Learning to drive isn’t cheap, but, these days, it’s essential. Whether it’s you or your child taking to the wheel for the first time, the chances are that you’ll be paying some – if not all – of the expenses. Izzy from PassSmart has written this guide in order to help you break down the costs, and work out exactly how much pressure getting that pink licence is going to put on your purse strings.
Before you have any lessons, you must apply for a provisional licence. This will cost £50 and and can be ordered from the DVLA. You can order it before your 17th birthday, meaning you can start learning straight away. When you pass, your provisional is upgraded to a full licence for free.
Getting in a lot of practice before taking your theory is vital, as it costs £31 a go. The test is made up of two parts; 50 multiple choice questions and a hazard perception task. You must get 43 out of 50 in the multiple choice, and 44 out of 75 in the hazard perception part, in order to pass.
Now to the practical part. Lessons vary in price, depending on your location and driving instructor, but, on average, an hour lesson will cost between £20-£30.
It may be tempting to try and find the cheapest instructor possible, but bear in mind that the more lessons you have, the more it will cost. Choosing an instructor based upon their experience and teaching approach may well save you money in the long term.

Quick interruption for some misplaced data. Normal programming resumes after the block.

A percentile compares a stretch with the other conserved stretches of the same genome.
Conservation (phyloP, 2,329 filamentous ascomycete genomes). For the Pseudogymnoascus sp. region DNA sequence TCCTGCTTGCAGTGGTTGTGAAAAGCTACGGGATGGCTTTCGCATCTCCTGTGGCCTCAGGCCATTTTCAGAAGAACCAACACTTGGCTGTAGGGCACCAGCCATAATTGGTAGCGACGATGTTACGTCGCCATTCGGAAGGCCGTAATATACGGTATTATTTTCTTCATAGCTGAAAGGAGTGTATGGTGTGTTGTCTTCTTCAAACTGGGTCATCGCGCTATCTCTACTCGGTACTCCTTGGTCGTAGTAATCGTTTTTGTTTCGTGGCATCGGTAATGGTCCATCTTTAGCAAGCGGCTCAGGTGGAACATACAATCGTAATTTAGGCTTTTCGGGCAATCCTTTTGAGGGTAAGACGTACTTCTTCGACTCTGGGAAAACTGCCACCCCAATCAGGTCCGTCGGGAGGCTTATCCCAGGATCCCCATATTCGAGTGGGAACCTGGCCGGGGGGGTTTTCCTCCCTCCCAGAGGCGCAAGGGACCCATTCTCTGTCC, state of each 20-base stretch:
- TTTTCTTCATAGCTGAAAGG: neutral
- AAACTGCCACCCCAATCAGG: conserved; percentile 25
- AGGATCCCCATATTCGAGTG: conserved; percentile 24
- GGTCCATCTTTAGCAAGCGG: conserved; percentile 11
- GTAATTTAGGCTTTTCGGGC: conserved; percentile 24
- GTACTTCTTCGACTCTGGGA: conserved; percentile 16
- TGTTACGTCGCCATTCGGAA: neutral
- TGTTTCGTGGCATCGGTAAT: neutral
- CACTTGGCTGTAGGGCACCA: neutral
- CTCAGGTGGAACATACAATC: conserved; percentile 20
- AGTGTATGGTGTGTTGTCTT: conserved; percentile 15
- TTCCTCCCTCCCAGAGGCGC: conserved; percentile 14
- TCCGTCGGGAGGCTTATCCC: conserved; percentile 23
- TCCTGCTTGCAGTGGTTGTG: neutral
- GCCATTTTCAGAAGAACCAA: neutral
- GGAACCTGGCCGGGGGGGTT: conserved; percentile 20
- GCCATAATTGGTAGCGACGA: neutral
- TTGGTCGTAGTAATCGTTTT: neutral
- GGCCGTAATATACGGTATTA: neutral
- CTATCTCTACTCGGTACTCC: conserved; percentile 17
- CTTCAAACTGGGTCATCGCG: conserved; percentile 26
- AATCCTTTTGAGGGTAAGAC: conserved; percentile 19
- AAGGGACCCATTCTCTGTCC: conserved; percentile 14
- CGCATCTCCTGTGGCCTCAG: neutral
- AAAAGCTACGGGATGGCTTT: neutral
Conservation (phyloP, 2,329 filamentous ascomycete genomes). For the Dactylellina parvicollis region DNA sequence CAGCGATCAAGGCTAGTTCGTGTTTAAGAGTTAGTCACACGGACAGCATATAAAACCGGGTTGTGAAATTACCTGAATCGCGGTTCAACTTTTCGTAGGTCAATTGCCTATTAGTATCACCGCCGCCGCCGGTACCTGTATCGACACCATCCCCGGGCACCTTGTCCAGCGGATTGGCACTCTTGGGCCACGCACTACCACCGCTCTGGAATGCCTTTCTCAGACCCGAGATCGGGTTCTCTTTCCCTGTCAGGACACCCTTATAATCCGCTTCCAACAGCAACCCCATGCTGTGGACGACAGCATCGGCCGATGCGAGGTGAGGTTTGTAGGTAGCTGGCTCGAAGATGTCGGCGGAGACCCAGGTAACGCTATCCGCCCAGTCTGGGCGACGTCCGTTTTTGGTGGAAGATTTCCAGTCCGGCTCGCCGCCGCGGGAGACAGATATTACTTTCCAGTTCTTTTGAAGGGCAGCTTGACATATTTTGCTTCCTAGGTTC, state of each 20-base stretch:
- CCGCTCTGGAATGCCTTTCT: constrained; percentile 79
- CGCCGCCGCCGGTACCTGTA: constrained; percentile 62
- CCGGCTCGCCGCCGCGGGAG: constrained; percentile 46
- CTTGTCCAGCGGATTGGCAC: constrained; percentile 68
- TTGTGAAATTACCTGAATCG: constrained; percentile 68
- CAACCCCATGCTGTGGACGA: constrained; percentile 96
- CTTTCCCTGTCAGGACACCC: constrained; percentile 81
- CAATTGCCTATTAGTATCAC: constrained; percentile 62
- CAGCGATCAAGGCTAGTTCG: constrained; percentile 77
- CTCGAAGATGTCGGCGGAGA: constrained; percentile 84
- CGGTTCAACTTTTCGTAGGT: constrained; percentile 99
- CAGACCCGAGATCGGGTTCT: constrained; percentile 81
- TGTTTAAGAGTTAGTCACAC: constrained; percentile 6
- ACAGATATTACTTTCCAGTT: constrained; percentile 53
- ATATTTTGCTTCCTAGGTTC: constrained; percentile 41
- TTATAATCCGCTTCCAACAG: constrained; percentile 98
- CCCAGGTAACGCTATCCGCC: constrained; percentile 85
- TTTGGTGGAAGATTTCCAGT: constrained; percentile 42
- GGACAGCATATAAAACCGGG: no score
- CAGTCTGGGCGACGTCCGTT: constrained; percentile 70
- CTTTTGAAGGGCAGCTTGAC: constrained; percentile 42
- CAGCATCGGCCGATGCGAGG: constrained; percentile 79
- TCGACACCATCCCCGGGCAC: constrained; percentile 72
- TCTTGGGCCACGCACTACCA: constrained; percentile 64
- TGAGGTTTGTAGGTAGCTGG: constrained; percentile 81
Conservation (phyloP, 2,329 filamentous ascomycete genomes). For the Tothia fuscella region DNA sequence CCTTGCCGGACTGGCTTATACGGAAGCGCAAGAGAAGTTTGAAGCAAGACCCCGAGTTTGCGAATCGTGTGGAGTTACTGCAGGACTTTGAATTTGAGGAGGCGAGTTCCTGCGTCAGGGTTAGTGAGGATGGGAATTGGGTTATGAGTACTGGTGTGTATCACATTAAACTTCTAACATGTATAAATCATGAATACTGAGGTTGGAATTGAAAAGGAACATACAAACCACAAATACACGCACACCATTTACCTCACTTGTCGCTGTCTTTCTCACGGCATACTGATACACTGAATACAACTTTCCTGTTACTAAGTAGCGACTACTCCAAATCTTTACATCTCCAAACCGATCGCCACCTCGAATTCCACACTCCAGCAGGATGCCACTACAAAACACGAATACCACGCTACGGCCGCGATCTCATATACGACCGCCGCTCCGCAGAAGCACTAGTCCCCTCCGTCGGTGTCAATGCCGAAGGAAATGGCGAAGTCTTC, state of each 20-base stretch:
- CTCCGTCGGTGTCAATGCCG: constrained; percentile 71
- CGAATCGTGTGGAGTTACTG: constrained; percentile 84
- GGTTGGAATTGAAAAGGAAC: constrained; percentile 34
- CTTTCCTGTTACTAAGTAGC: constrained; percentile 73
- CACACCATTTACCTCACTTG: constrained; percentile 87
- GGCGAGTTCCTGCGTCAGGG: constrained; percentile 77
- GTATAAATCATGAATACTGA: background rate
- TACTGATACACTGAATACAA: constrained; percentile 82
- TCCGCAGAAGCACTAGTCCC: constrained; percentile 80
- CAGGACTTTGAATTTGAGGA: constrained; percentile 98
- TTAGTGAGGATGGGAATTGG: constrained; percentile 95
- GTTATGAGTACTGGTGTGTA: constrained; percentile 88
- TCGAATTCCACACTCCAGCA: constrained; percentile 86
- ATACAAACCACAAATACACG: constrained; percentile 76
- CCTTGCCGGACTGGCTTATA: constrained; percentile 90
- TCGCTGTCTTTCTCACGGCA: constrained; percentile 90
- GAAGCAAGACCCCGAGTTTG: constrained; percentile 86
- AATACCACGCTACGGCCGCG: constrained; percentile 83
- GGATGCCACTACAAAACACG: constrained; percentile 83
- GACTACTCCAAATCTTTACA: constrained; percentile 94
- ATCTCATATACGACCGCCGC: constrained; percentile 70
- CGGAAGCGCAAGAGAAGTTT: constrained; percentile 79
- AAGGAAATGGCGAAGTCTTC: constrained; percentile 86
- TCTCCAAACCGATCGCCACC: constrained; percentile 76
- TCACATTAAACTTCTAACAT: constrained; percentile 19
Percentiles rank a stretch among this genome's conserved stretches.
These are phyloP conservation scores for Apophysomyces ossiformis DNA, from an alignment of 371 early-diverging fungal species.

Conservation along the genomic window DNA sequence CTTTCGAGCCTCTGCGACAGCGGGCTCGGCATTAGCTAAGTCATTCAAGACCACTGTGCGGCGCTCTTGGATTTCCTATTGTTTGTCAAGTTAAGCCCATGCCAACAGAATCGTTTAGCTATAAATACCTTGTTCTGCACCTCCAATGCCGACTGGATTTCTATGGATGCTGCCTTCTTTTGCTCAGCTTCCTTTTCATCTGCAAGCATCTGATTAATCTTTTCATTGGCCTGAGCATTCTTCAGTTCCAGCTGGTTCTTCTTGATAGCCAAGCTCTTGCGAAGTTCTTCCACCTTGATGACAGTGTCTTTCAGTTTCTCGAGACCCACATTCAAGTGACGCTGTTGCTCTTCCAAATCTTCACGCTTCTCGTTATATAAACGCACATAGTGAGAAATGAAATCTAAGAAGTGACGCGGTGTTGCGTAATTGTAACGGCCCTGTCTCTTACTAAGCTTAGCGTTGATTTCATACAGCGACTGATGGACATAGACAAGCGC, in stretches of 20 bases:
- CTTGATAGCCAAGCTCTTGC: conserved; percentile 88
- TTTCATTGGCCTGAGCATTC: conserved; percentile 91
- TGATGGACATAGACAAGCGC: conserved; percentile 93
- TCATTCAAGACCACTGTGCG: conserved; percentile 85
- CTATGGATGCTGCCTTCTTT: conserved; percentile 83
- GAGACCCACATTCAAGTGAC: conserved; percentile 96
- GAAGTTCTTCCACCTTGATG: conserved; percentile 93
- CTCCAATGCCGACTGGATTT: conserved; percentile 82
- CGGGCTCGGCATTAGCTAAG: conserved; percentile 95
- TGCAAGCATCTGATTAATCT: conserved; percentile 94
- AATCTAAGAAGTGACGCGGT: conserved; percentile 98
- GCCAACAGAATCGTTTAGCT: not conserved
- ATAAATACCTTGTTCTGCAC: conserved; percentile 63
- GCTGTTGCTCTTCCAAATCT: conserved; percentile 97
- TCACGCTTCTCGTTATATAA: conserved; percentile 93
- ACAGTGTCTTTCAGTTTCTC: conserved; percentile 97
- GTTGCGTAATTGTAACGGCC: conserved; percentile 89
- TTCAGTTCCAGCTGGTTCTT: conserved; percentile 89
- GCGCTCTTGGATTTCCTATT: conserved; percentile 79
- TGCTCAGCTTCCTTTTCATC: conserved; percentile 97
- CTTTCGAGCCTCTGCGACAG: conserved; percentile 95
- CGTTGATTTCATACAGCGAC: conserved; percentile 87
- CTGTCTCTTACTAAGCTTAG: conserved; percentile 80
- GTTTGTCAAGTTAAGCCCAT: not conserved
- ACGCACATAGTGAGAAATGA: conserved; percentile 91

The practical test
Don’t try and rush your lessons to get to your test quickly because a practical test will cost you £62 on a weekday and £75 on an evening, weekend or bank holiday.
On average, people pass on their second test, so that’s two tests at £124 or more, and the price of your lessons in between. Although the DSA are trying to cut waiting times at test centres, there could be a three or four week wait before you can take another test. If you do find yourself in this situation, cut down on costs by practicing as much as possible in your own car with a family member. Combine these with a couple of lessons with your instructor to keep yourself familiarised with the car you’re taking your test in.
Once you’ve passed
The costs don’t stop once you’ve heard those wonderful words ‘congratulations, you’ve passed’. Buying your first car and paying for insurance, road tax and petrol are all things you need to consider.
Of course, you don’t have to buy your own car straight away. Teens might be able to share with parents or siblings, depending on how much they’re planning to use the car. That way, the costs of running a car can be divided.
Weighing up the costs
If you find yourself wondering whether or not it’s worth learning to drive, consider the benefits of having your own freedom. Do you have to get the bus to work? What happens if it’s late or you miss it? Is picking your children up from school a nightmare? Getting your licence could be the end to all of that.
Being able to drive is also a great asset to have on your CV. If your child has just graduated, or is trying to get their first job, having a licence could be what makes them stand out. Not only will it let the employer know that they’re flexible and reliable, but it also gives them career opportunities outside of your local area.
Learning to drive may be expensive, but, for many, a driving licence is a necessity. It’s up to you to weigh up the costs with the benefits, but there are many things to consider. If, for example, your circumstances change, having a licence may become more important in the future, so whether or not you buy a car straight away, getting road legal is certainly worth it.
This guest post was written for Larger Family Life by Izzy from PassSmart.com; the new way to find your perfect driving instructor.